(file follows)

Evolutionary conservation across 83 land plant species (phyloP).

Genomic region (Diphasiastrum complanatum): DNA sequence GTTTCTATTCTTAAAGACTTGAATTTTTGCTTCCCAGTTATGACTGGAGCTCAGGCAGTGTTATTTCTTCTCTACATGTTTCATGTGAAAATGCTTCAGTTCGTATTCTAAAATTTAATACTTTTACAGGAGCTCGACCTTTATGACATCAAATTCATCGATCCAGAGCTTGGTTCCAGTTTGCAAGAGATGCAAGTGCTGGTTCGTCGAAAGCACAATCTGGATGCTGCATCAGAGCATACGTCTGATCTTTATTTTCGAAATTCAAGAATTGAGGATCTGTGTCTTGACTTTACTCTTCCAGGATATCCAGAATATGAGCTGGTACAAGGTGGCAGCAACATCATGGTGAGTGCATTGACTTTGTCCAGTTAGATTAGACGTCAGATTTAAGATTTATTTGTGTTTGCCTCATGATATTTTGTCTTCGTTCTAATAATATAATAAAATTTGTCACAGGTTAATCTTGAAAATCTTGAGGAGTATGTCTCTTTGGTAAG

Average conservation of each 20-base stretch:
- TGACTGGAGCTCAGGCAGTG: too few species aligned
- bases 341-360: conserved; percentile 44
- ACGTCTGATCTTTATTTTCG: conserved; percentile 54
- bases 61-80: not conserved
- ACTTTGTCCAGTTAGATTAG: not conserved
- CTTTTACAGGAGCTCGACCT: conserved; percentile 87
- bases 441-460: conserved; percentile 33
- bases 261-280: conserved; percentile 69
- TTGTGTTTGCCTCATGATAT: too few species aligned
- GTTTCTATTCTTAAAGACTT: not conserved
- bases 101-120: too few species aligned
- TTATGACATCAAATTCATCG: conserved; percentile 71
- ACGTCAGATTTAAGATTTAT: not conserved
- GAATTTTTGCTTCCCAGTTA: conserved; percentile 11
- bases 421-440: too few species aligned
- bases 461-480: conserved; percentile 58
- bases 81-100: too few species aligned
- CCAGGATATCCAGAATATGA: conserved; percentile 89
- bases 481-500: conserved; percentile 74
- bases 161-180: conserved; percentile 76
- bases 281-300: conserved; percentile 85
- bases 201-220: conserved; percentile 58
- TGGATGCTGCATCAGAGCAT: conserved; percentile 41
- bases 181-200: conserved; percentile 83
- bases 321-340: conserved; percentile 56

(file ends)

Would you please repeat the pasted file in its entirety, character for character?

Evolutionary conservation across 83 land plant species (phyloP).

Genomic region (Diphasiastrum complanatum): DNA sequence GTTTCTATTCTTAAAGACTTGAATTTTTGCTTCCCAGTTATGACTGGAGCTCAGGCAGTGTTATTTCTTCTCTACATGTTTCATGTGAAAATGCTTCAGTTCGTATTCTAAAATTTAATACTTTTACAGGAGCTCGACCTTTATGACATCAAATTCATCGATCCAGAGCTTGGTTCCAGTTTGCAAGAGATGCAAGTGCTGGTTCGTCGAAAGCACAATCTGGATGCTGCATCAGAGCATACGTCTGATCTTTATTTTCGAAATTCAAGAATTGAGGATCTGTGTCTTGACTTTACTCTTCCAGGATATCCAGAATATGAGCTGGTACAAGGTGGCAGCAACATCATGGTGAGTGCATTGACTTTGTCCAGTTAGATTAGACGTCAGATTTAAGATTTATTTGTGTTTGCCTCATGATATTTTGTCTTCGTTCTAATAATATAATAAAATTTGTCACAGGTTAATCTTGAAAATCTTGAGGAGTATGTCTCTTTGGTAAG

Average conservation of each 20-base stretch:
- TGACTGGAGCTCAGGCAGTG: too few species aligned
- bases 341-360: conserved; percentile 44
- ACGTCTGATCTTTATTTTCG: conserved; percentile 54
- bases 61-80: not conserved
- ACTTTGTCCAGTTAGATTAG: not conserved
- CTTTTACAGGAGCTCGACCT: conserved; percentile 87
- bases 441-460: conserved; percentile 33
- bases 261-280: conserved; percentile 69
- TTGTGTTTGCCTCATGATAT: too few species aligned
- GTTTCTATTCTTAAAGACTT: not conserved
- bases 101-120: too few species aligned
- TTATGACATCAAATTCATCG: conserved; percentile 71
- ACGTCAGATTTAAGATTTAT: not conserved
- GAATTTTTGCTTCCCAGTTA: conserved; percentile 11
- bases 421-440: too few species aligned
- bases 461-480: conserved; percentile 58
- bases 81-100: too few species aligned
- CCAGGATATCCAGAATATGA: conserved; percentile 89
- bases 481-500: conserved; percentile 74
- bases 161-180: conserved; percentile 76
- bases 281-300: conserved; percentile 85
- bases 201-220: conserved; percentile 58
- TGGATGCTGCATCAGAGCAT: conserved; percentile 41
- bases 181-200: conserved; percentile 83
- bases 321-340: conserved; percentile 56